India-South Africa relations: In need of a booster dose
South African President Cyril Ramaphosa’s two-day visit to India in late January where he was also the chief guest at India’s Republic Day parade comes at a time when trade ties between the two countries need an extra push.
Traditionally India and South Africa have always enjoyed close ties in a relationship that dates back to several centuries and one that is based on common ideas and interests. The similarities shared by two icons of the countries — Mahatma Gandhi in India and Nelson Mandela in South Africa – is an example of the common world view of both the nations. This fundamental natural alignment held firm even when South Africa’s apartheid government resulted in a freeze in ties for four decades till 1993. In the aftermath of the end of the regime of racial segregation, relations have strengthened at a fast pace.
India is today South Africa’s fifth-largest export destination, and fourth-largest import origin and is the second-largest trading partner in Asia. Bilateral trade between the two nations currently stands at $10.65 billion in 2017-18, both countries set a target of doubling bilateral trade and investment to $20 billion by 2021. Bilateral trade had reached a peak of $15 billion in 2012 and has slid thereafter due to global economic slowdown and domestic political factors in the African nation.
Indian investment in South Africa is already substantial. As per a joint study by Confederation of Indian Industry (CII) and PriceWaterhouseCoopers (PwC) around 140 Indian companies have invested close to $ 4 billion in South Africa, thereby creating direct employment for over 18,000 people.
The leading Indian companies are Wipro, Coal India, Cipla, UB Group, HCL Technologies, Tata Motors, Zomato, Mahindra and Mahindra, Vedanta, and Motherson Sumi. There is also growing South African investments in India led by SAB Miller (breweries), ACSA (upgradation of Mumbai airport), SANLAM and Old Mutual (insurance), ALTECH (set top boxes), Adcock Ingram (pharmaceuticals), Rand Merchant Bank (banking).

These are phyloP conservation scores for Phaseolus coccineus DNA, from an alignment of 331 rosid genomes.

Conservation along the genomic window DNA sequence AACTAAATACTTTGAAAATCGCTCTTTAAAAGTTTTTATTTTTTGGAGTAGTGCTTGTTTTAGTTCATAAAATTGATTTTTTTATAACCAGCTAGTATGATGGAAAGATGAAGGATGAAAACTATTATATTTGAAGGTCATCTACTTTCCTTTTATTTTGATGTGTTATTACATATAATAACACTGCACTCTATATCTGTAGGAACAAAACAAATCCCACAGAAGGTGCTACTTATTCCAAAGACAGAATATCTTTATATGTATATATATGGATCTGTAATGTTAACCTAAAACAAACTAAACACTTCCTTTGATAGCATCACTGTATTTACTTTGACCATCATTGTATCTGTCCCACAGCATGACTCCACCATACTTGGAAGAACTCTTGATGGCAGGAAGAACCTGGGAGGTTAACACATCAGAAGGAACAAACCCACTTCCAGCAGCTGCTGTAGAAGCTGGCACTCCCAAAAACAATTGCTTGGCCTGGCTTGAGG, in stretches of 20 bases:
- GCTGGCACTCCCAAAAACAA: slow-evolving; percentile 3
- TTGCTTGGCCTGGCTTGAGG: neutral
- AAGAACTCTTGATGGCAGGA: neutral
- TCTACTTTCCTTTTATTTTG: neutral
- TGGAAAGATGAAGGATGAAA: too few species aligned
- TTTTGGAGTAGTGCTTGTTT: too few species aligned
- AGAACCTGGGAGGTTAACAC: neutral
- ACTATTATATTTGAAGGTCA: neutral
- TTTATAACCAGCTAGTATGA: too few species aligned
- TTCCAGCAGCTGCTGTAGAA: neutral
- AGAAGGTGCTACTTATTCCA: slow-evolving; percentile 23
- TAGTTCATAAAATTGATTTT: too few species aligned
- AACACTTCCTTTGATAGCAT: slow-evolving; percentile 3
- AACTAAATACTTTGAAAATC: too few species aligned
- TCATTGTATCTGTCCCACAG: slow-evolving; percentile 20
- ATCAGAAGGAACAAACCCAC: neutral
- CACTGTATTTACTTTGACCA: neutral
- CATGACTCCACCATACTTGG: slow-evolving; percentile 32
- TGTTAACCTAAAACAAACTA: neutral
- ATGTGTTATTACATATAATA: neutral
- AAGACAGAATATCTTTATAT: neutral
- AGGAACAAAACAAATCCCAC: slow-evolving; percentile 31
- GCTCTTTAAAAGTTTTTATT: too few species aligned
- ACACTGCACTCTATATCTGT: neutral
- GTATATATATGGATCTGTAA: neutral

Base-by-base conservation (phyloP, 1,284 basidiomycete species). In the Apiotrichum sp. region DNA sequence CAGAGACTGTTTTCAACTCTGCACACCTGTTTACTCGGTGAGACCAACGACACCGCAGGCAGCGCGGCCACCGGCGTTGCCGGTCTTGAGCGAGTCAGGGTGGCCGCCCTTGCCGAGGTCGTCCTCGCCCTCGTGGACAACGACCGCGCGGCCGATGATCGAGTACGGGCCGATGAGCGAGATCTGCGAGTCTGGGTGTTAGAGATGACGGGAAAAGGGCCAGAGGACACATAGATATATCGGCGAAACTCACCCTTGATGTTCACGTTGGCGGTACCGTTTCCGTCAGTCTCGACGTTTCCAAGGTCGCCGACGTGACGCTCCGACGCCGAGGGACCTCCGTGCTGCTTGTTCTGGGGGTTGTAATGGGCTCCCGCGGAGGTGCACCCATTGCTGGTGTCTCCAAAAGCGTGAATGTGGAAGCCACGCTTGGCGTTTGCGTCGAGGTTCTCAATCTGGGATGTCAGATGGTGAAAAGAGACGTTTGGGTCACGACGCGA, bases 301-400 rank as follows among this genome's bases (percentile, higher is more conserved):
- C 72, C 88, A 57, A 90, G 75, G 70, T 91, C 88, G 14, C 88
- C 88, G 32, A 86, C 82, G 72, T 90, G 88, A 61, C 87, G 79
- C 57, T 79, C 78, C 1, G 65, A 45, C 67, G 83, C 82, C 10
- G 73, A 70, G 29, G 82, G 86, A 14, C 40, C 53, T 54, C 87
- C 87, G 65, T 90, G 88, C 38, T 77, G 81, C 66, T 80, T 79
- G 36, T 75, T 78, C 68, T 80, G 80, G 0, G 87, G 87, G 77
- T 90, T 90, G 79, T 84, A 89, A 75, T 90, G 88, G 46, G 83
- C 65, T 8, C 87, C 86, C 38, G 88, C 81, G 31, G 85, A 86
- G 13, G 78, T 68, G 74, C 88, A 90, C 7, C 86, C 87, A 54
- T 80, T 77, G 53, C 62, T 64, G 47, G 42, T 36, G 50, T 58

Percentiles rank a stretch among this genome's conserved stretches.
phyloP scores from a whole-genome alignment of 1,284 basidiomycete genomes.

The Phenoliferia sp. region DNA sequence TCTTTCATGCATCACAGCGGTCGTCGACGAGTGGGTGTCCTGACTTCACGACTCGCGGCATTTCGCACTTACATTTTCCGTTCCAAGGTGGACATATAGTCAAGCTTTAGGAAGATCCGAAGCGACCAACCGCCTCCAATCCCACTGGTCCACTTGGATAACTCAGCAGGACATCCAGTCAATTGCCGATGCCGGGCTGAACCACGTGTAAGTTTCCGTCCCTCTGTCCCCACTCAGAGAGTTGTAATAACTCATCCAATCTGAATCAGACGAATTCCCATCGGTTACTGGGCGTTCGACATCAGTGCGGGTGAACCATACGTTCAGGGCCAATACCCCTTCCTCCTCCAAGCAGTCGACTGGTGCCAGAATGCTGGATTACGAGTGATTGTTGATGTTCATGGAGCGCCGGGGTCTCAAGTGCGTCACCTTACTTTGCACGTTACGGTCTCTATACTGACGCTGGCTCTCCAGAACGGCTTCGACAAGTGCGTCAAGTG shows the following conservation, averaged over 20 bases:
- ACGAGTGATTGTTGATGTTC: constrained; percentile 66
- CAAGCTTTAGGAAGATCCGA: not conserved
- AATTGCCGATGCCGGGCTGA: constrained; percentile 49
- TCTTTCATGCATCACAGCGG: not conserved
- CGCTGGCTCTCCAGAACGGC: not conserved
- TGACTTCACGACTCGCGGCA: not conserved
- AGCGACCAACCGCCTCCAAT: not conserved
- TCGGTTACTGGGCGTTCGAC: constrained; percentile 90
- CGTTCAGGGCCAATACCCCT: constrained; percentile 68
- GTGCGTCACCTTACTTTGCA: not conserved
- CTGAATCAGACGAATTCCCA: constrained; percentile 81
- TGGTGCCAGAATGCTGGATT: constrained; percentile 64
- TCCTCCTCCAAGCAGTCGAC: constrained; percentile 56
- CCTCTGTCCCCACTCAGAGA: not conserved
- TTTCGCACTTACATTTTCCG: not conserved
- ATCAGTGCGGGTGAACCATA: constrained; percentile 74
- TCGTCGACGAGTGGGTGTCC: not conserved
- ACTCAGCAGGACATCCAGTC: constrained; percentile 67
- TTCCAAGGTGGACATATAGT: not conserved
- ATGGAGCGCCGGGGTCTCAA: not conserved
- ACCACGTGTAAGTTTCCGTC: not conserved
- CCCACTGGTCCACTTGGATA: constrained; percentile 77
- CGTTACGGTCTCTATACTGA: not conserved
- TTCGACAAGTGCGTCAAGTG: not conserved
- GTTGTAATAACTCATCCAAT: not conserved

Cultural ties between the two nations is also strong. South Africa is home to 1,218,000 people of Indian origin, the highest number of Indian diaspora in the African continent, constituting 3 per cent of South Africa’s total population. The major part of the Indian origin community came to South Africa from 1860 onwards as farm labour to serve as field hands and mill operatives in the sugar and other agricultural plantations of Natal (which was then a British colony). Most of these initial migrants were from Tamil Nadu and Andhra Pradesh with some from eastern UP and Bihar.
A second wave of Indians came after 1880. These were the “passenger Indians” – so-called because they paid their fares as passengers on board a steamship bound for South Africa. This was the community of traders who mainly hailed from Gujarat. The large presence of the Indian population has meant substantial tourism. Annually approximately 1.2 lakh Indian tourists visit South Africa while another 60,000 South African tourists visit India.
For all the proximity and natural affinity for each other, trade ties between the two nations is a story of unfulfilled potential especially if one has to compare with China. As a resource rich country, South Africa has much to offer to India’s energy needs but China has taken the lead here. In 2017 bilateral trade between the two countries was at nearly $ 40 billion, four times that of India-South Africa. China’s direct investment in South Africa exceeds $ 25 billion while South African companies have invested nearly $ 700 million.